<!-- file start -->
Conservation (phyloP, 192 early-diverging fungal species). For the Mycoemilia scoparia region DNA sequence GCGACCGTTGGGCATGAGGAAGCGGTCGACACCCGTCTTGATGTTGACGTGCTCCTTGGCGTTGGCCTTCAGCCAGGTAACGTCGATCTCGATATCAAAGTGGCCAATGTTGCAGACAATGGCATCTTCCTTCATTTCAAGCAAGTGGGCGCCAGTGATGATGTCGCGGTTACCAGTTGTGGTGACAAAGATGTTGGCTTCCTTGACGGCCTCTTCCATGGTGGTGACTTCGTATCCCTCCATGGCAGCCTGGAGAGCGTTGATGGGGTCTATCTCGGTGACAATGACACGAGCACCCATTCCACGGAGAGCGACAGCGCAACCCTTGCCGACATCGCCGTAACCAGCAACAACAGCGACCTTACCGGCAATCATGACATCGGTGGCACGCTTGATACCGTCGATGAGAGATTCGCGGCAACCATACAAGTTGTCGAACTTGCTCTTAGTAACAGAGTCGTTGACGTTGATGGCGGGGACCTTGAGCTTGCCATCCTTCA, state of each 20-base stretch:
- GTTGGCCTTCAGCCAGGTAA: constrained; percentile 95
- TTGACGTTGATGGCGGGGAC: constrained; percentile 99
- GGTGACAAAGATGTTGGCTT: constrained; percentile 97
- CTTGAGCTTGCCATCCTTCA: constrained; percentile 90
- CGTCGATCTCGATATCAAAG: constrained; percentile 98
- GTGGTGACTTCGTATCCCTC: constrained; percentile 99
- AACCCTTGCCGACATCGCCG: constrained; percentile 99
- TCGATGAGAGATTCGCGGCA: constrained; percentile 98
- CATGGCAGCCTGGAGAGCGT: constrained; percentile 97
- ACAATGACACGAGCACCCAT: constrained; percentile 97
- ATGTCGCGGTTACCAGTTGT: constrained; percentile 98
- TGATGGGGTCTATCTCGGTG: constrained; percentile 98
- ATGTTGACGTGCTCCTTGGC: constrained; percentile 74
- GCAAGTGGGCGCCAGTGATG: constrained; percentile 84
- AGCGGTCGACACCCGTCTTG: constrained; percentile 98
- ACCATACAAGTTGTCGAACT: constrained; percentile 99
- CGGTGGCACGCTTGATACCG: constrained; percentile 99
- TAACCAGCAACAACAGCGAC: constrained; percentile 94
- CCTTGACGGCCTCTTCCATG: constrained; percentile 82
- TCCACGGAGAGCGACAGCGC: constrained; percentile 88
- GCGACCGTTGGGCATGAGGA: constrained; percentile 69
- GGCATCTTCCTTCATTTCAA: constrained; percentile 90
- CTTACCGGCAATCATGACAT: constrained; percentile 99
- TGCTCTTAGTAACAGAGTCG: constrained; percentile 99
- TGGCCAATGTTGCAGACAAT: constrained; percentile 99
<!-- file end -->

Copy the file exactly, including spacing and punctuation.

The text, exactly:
Conservation (phyloP, 192 early-diverging fungal species). For the Mycoemilia scoparia region DNA sequence GCGACCGTTGGGCATGAGGAAGCGGTCGACACCCGTCTTGATGTTGACGTGCTCCTTGGCGTTGGCCTTCAGCCAGGTAACGTCGATCTCGATATCAAAGTGGCCAATGTTGCAGACAATGGCATCTTCCTTCATTTCAAGCAAGTGGGCGCCAGTGATGATGTCGCGGTTACCAGTTGTGGTGACAAAGATGTTGGCTTCCTTGACGGCCTCTTCCATGGTGGTGACTTCGTATCCCTCCATGGCAGCCTGGAGAGCGTTGATGGGGTCTATCTCGGTGACAATGACACGAGCACCCATTCCACGGAGAGCGACAGCGCAACCCTTGCCGACATCGCCGTAACCAGCAACAACAGCGACCTTACCGGCAATCATGACATCGGTGGCACGCTTGATACCGTCGATGAGAGATTCGCGGCAACCATACAAGTTGTCGAACTTGCTCTTAGTAACAGAGTCGTTGACGTTGATGGCGGGGACCTTGAGCTTGCCATCCTTCA, state of each 20-base stretch:
- GTTGGCCTTCAGCCAGGTAA: constrained; percentile 95
- TTGACGTTGATGGCGGGGAC: constrained; percentile 99
- GGTGACAAAGATGTTGGCTT: constrained; percentile 97
- CTTGAGCTTGCCATCCTTCA: constrained; percentile 90
- CGTCGATCTCGATATCAAAG: constrained; percentile 98
- GTGGTGACTTCGTATCCCTC: constrained; percentile 99
- AACCCTTGCCGACATCGCCG: constrained; percentile 99
- TCGATGAGAGATTCGCGGCA: constrained; percentile 98
- CATGGCAGCCTGGAGAGCGT: constrained; percentile 97
- ACAATGACACGAGCACCCAT: constrained; percentile 97
- ATGTCGCGGTTACCAGTTGT: constrained; percentile 98
- TGATGGGGTCTATCTCGGTG: constrained; percentile 98
- ATGTTGACGTGCTCCTTGGC: constrained; percentile 74
- GCAAGTGGGCGCCAGTGATG: constrained; percentile 84
- AGCGGTCGACACCCGTCTTG: constrained; percentile 98
- ACCATACAAGTTGTCGAACT: constrained; percentile 99
- CGGTGGCACGCTTGATACCG: constrained; percentile 99
- TAACCAGCAACAACAGCGAC: constrained; percentile 94
- CCTTGACGGCCTCTTCCATG: constrained; percentile 82
- TCCACGGAGAGCGACAGCGC: constrained; percentile 88
- GCGACCGTTGGGCATGAGGA: constrained; percentile 69
- GGCATCTTCCTTCATTTCAA: constrained; percentile 90
- CTTACCGGCAATCATGACAT: constrained; percentile 99
- TGCTCTTAGTAACAGAGTCG: constrained; percentile 99
- TGGCCAATGTTGCAGACAAT: constrained; percentile 99